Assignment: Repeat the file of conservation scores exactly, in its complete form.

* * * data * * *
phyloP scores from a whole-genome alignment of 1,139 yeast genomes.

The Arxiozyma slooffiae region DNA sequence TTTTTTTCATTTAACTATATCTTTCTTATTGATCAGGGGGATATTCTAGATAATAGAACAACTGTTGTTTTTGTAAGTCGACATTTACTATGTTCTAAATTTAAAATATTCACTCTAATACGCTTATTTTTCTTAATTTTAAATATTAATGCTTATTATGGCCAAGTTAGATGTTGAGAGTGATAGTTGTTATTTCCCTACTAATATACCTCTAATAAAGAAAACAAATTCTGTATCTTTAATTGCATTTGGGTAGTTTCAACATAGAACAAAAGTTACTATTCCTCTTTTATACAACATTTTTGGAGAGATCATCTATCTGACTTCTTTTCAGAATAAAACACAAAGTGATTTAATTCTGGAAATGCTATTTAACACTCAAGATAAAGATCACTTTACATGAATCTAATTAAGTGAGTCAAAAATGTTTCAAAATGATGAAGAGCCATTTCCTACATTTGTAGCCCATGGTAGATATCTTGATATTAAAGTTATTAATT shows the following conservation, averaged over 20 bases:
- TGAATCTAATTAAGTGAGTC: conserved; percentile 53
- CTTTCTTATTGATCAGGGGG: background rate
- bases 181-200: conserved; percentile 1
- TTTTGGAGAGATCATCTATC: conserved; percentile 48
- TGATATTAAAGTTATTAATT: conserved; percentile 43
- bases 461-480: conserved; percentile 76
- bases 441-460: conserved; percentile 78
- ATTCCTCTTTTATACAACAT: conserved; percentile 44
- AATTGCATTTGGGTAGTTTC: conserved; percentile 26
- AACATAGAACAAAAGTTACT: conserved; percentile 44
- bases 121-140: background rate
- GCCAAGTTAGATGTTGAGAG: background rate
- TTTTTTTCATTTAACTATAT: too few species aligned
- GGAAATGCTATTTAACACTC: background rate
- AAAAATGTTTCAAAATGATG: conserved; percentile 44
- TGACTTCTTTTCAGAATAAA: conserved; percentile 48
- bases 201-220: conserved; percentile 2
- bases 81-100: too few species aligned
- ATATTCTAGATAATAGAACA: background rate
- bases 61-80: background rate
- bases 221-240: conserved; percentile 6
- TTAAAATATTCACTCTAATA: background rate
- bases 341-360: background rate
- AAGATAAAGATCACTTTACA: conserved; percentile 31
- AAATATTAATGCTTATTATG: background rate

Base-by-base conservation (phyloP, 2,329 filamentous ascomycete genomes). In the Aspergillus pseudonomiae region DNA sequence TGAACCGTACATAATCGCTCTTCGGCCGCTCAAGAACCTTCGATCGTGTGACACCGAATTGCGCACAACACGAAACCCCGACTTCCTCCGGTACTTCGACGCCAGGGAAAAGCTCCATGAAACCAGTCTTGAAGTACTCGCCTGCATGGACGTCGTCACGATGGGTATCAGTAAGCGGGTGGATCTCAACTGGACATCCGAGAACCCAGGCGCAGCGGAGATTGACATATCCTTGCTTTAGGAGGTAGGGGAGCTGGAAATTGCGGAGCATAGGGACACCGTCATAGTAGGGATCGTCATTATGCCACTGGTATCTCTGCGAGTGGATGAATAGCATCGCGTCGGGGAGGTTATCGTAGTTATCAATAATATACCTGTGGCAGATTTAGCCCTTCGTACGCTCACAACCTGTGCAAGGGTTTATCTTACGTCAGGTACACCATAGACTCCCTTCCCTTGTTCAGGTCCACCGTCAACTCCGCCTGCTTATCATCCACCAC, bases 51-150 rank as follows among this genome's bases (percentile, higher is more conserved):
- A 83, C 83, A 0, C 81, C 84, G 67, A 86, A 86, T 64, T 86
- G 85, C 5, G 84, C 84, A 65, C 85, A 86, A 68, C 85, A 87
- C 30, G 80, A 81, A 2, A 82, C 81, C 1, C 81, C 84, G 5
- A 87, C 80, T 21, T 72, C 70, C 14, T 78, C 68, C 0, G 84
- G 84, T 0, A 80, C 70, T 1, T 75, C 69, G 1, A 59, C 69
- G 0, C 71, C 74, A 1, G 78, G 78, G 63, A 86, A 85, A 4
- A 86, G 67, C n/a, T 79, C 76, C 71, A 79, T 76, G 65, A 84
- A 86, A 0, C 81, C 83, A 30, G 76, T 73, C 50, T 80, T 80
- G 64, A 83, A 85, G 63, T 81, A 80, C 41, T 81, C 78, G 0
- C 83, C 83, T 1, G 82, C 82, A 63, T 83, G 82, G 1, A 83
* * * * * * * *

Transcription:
phyloP scores from a whole-genome alignment of 1,139 yeast genomes.

The Arxiozyma slooffiae region DNA sequence TTTTTTTCATTTAACTATATCTTTCTTATTGATCAGGGGGATATTCTAGATAATAGAACAACTGTTGTTTTTGTAAGTCGACATTTACTATGTTCTAAATTTAAAATATTCACTCTAATACGCTTATTTTTCTTAATTTTAAATATTAATGCTTATTATGGCCAAGTTAGATGTTGAGAGTGATAGTTGTTATTTCCCTACTAATATACCTCTAATAAAGAAAACAAATTCTGTATCTTTAATTGCATTTGGGTAGTTTCAACATAGAACAAAAGTTACTATTCCTCTTTTATACAACATTTTTGGAGAGATCATCTATCTGACTTCTTTTCAGAATAAAACACAAAGTGATTTAATTCTGGAAATGCTATTTAACACTCAAGATAAAGATCACTTTACATGAATCTAATTAAGTGAGTCAAAAATGTTTCAAAATGATGAAGAGCCATTTCCTACATTTGTAGCCCATGGTAGATATCTTGATATTAAAGTTATTAATT shows the following conservation, averaged over 20 bases:
- TGAATCTAATTAAGTGAGTC: conserved; percentile 53
- CTTTCTTATTGATCAGGGGG: background rate
- bases 181-200: conserved; percentile 1
- TTTTGGAGAGATCATCTATC: conserved; percentile 48
- TGATATTAAAGTTATTAATT: conserved; percentile 43
- bases 461-480: conserved; percentile 76
- bases 441-460: conserved; percentile 78
- ATTCCTCTTTTATACAACAT: conserved; percentile 44
- AATTGCATTTGGGTAGTTTC: conserved; percentile 26
- AACATAGAACAAAAGTTACT: conserved; percentile 44
- bases 121-140: background rate
- GCCAAGTTAGATGTTGAGAG: background rate
- TTTTTTTCATTTAACTATAT: too few species aligned
- GGAAATGCTATTTAACACTC: background rate
- AAAAATGTTTCAAAATGATG: conserved; percentile 44
- TGACTTCTTTTCAGAATAAA: conserved; percentile 48
- bases 201-220: conserved; percentile 2
- bases 81-100: too few species aligned
- ATATTCTAGATAATAGAACA: background rate
- bases 61-80: background rate
- bases 221-240: conserved; percentile 6
- TTAAAATATTCACTCTAATA: background rate
- bases 341-360: background rate
- AAGATAAAGATCACTTTACA: conserved; percentile 31
- AAATATTAATGCTTATTATG: background rate

Base-by-base conservation (phyloP, 2,329 filamentous ascomycete genomes). In the Aspergillus pseudonomiae region DNA sequence TGAACCGTACATAATCGCTCTTCGGCCGCTCAAGAACCTTCGATCGTGTGACACCGAATTGCGCACAACACGAAACCCCGACTTCCTCCGGTACTTCGACGCCAGGGAAAAGCTCCATGAAACCAGTCTTGAAGTACTCGCCTGCATGGACGTCGTCACGATGGGTATCAGTAAGCGGGTGGATCTCAACTGGACATCCGAGAACCCAGGCGCAGCGGAGATTGACATATCCTTGCTTTAGGAGGTAGGGGAGCTGGAAATTGCGGAGCATAGGGACACCGTCATAGTAGGGATCGTCATTATGCCACTGGTATCTCTGCGAGTGGATGAATAGCATCGCGTCGGGGAGGTTATCGTAGTTATCAATAATATACCTGTGGCAGATTTAGCCCTTCGTACGCTCACAACCTGTGCAAGGGTTTATCTTACGTCAGGTACACCATAGACTCCCTTCCCTTGTTCAGGTCCACCGTCAACTCCGCCTGCTTATCATCCACCAC, bases 51-150 rank as follows among this genome's bases (percentile, higher is more conserved):
- A 83, C 83, A 0, C 81, C 84, G 67, A 86, A 86, T 64, T 86
- G 85, C 5, G 84, C 84, A 65, C 85, A 86, A 68, C 85, A 87
- C 30, G 80, A 81, A 2, A 82, C 81, C 1, C 81, C 84, G 5
- A 87, C 80, T 21, T 72, C 70, C 14, T 78, C 68, C 0, G 84
- G 84, T 0, A 80, C 70, T 1, T 75, C 69, G 1, A 59, C 69
- G 0, C 71, C 74, A 1, G 78, G 78, G 63, A 86, A 85, A 4
- A 86, G 67, C n/a, T 79, C 76, C 71, A 79, T 76, G 65, A 84
- A 86, A 0, C 81, C 83, A 30, G 76, T 73, C 50, T 80, T 80
- G 64, A 83, A 85, G 63, T 81, A 80, C 41, T 81, C 78, G 0
- C 83, C 83, T 1, G 82, C 82, A 63, T 83, G 82, G 1, A 83